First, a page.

Natural Air Fresheners Overview

Why You Should Use Safe, Non-toxic Air Freshener Methods In Your Home

In general, air fresheners don’t remove odors. They simply use chemicals to cover them up. In some cases, they even work by employing chemicals that reduce the ability of the nose to smell. Since air fresheners do nothing to stop the source of offensive odors, those odors remain in the air and the product must be reapplied frequently, which increases your exposure to the chemicals they contain.

Many of these chemicals either have a dubious safety record or remain untested for human health effects. Toxins found in air fresheners and room deodorizers include naphthalene, phenol, cresol, dichlorobenzene, and xylene among many others. Air freshener chemicals have been implicated in cancer, neurological damage, reproductive and developmental disorders, and other conditions. The compounds in air fresheners, particularly the synthetic fragrances they contain, can also aggravate asthma or trigger attacks.

Pinene and limonene are two common chemicals found in those air freshening units that plug into electrical sockets and automatically release aromatic compounds over time. Both easily react with ozone, a common indoor air pollutant, to create formaldehyde and a variety of related chemicals that have been implicated in respiratory conditions.

For these reasons, indoor air quality experts recommend against using air fresheners or room deodorizers of any kind. Rather than clean your home’s air, most actually make it more dangerous to breathe. Instead of chemicals, try these safe methods to freshen the air in your home:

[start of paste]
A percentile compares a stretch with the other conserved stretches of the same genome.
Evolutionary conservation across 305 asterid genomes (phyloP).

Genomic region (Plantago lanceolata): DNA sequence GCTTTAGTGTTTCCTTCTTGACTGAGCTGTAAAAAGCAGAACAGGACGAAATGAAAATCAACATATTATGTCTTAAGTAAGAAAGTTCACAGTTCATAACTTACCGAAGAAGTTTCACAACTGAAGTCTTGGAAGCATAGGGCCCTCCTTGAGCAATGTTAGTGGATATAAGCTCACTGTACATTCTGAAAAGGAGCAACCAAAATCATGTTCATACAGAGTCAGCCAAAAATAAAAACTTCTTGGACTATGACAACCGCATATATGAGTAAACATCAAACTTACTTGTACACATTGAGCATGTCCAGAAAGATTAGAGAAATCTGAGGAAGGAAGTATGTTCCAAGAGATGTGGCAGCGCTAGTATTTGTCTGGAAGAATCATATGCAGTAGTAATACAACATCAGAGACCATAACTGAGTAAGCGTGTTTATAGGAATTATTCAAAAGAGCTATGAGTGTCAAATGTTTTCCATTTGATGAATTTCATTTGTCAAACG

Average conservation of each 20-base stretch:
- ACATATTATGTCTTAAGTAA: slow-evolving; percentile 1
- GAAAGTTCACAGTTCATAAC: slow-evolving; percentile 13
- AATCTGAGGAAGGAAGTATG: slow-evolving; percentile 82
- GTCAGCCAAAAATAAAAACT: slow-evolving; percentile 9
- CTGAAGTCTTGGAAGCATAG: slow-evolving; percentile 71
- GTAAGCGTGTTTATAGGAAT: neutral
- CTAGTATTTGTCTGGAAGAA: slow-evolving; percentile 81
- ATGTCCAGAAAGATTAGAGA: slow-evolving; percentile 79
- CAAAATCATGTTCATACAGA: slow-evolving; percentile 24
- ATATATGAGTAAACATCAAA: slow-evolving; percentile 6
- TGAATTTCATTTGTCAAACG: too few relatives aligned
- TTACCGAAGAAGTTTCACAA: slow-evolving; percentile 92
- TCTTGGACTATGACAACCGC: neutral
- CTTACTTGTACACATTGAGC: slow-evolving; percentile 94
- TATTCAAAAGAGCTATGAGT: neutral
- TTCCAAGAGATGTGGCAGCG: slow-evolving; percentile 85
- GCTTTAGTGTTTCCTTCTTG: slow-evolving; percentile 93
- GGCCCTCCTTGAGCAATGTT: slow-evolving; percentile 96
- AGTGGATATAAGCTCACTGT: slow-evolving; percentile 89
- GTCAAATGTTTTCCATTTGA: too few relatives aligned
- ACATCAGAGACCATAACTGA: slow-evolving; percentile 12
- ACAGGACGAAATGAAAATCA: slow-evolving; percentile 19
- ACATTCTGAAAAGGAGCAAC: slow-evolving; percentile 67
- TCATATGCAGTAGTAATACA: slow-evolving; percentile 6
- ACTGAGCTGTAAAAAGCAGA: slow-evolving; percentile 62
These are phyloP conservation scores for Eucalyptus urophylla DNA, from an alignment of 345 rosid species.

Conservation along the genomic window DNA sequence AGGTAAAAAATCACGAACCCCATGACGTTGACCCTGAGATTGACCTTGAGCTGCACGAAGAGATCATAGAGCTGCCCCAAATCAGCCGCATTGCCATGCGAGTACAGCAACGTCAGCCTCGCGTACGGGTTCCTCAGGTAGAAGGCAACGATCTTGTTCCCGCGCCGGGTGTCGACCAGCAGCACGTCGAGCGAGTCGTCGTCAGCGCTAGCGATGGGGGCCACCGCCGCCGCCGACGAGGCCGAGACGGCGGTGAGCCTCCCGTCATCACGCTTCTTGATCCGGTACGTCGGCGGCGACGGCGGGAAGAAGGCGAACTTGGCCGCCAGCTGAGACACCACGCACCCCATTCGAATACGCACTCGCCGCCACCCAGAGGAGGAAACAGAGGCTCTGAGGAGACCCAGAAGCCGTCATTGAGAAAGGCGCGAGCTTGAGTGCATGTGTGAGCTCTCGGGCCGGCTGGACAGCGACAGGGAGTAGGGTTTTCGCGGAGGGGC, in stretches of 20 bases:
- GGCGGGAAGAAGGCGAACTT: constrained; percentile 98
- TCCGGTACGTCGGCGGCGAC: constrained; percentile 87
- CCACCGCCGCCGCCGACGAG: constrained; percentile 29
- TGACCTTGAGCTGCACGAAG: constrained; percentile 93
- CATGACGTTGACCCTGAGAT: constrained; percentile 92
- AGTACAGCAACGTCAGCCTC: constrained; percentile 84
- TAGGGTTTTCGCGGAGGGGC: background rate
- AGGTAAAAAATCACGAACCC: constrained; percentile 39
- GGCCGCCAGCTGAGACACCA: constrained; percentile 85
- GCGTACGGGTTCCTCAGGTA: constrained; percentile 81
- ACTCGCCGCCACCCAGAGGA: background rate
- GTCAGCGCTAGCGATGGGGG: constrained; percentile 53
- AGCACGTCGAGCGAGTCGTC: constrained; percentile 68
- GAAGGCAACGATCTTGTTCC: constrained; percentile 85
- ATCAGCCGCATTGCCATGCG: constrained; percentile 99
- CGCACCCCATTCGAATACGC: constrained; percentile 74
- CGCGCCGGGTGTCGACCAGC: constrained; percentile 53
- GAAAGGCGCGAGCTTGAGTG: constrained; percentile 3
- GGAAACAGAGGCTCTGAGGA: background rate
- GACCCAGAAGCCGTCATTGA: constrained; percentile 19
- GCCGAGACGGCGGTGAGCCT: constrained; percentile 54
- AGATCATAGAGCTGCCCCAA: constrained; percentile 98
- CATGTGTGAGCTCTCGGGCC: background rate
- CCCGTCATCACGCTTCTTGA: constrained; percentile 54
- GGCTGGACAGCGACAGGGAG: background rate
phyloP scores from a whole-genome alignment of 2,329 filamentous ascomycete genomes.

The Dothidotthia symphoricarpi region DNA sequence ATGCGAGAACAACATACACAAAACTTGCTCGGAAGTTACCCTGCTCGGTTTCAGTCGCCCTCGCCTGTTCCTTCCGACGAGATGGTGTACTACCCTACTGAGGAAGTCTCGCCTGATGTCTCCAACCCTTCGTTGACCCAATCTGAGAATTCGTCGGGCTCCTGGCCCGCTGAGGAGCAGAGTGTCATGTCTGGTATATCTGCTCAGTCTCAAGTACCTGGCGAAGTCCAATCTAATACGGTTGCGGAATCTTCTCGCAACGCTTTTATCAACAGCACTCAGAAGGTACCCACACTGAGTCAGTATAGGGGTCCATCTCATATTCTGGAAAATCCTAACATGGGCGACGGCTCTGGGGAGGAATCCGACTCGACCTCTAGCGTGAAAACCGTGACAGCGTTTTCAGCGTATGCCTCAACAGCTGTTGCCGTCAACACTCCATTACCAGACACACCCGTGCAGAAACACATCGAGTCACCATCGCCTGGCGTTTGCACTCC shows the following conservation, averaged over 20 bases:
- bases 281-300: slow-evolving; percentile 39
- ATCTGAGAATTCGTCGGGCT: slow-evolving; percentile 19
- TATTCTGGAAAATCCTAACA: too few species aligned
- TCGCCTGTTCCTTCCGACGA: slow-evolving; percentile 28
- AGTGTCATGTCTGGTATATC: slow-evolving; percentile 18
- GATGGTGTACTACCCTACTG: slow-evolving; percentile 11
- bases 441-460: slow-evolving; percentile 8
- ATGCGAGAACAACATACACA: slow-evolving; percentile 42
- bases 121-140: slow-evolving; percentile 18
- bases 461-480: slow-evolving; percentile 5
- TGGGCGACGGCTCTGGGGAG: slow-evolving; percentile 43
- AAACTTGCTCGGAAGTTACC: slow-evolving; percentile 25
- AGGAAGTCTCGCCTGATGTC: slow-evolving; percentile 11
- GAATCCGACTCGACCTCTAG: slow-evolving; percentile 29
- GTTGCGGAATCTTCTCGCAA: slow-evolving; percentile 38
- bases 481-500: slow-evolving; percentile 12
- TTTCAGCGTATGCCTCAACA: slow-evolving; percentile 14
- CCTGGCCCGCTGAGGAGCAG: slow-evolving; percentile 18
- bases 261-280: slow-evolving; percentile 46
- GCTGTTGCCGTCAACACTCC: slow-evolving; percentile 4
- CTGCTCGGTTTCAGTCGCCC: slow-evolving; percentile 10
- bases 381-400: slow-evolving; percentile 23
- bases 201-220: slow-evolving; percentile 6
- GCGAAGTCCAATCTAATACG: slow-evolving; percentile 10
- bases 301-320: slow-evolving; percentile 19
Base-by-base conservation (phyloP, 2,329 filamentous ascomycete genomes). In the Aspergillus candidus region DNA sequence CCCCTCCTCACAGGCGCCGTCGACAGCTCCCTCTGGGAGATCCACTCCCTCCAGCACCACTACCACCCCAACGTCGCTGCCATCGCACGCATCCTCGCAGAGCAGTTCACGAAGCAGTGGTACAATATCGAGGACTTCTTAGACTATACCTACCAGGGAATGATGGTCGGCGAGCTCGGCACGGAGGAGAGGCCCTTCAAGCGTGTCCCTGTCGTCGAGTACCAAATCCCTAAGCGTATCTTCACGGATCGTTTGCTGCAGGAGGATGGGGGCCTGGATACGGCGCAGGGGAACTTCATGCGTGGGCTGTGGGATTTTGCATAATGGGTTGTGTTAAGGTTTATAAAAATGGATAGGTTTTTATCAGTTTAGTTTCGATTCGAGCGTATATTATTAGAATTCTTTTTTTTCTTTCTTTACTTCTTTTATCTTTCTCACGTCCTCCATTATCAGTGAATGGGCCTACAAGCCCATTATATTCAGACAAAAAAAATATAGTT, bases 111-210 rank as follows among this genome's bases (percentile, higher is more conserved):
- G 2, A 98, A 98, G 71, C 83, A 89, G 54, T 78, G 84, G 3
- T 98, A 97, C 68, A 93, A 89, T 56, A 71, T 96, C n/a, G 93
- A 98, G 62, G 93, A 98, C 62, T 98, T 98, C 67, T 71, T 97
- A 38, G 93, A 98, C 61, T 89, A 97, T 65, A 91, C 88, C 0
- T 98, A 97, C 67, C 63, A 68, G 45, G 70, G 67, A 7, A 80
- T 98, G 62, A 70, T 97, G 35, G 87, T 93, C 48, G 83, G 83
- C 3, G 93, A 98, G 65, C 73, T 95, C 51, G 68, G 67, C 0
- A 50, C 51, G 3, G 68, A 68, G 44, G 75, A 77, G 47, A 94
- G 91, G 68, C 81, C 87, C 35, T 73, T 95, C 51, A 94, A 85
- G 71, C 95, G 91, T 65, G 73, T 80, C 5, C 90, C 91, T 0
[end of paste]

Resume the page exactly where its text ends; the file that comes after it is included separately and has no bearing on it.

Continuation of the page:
• Use natural minerals like baking soda and borax to control common odor sources and to deodorize when you clean.
  • Locate sources of odors and eliminate them whenever and wherever possible. Since many odors are the result of microbial action, spraying trouble spots and potentially problematic areas (like trash cans, compost containers, etc.) with a three percent solution of hydrogen peroxide (the concentration typically available in stores) will remove many problems.
  • Keep windows open as much as possible to let bad air out and good air in. If odors are still troubling, try an air purifier with activated carbon filtration.
  • To scent indoor air, place a drop of a natural essential oil like lavender or mint on a light bulb, or add a dozen drops to a bowl of water placed on a radiator. You can also boil fragrant dried herbs in a pot of water to release a fresh smell.
  • A natural mineral called zeolite is available in packets that will absorb odors when hung in problem areas like musty basements and closets.
  • Make your own sprays from essential oils and other safe, natural ingredients.

If you are interested in making your own natural air freshener check out our Natural Air Freshener Recipe.


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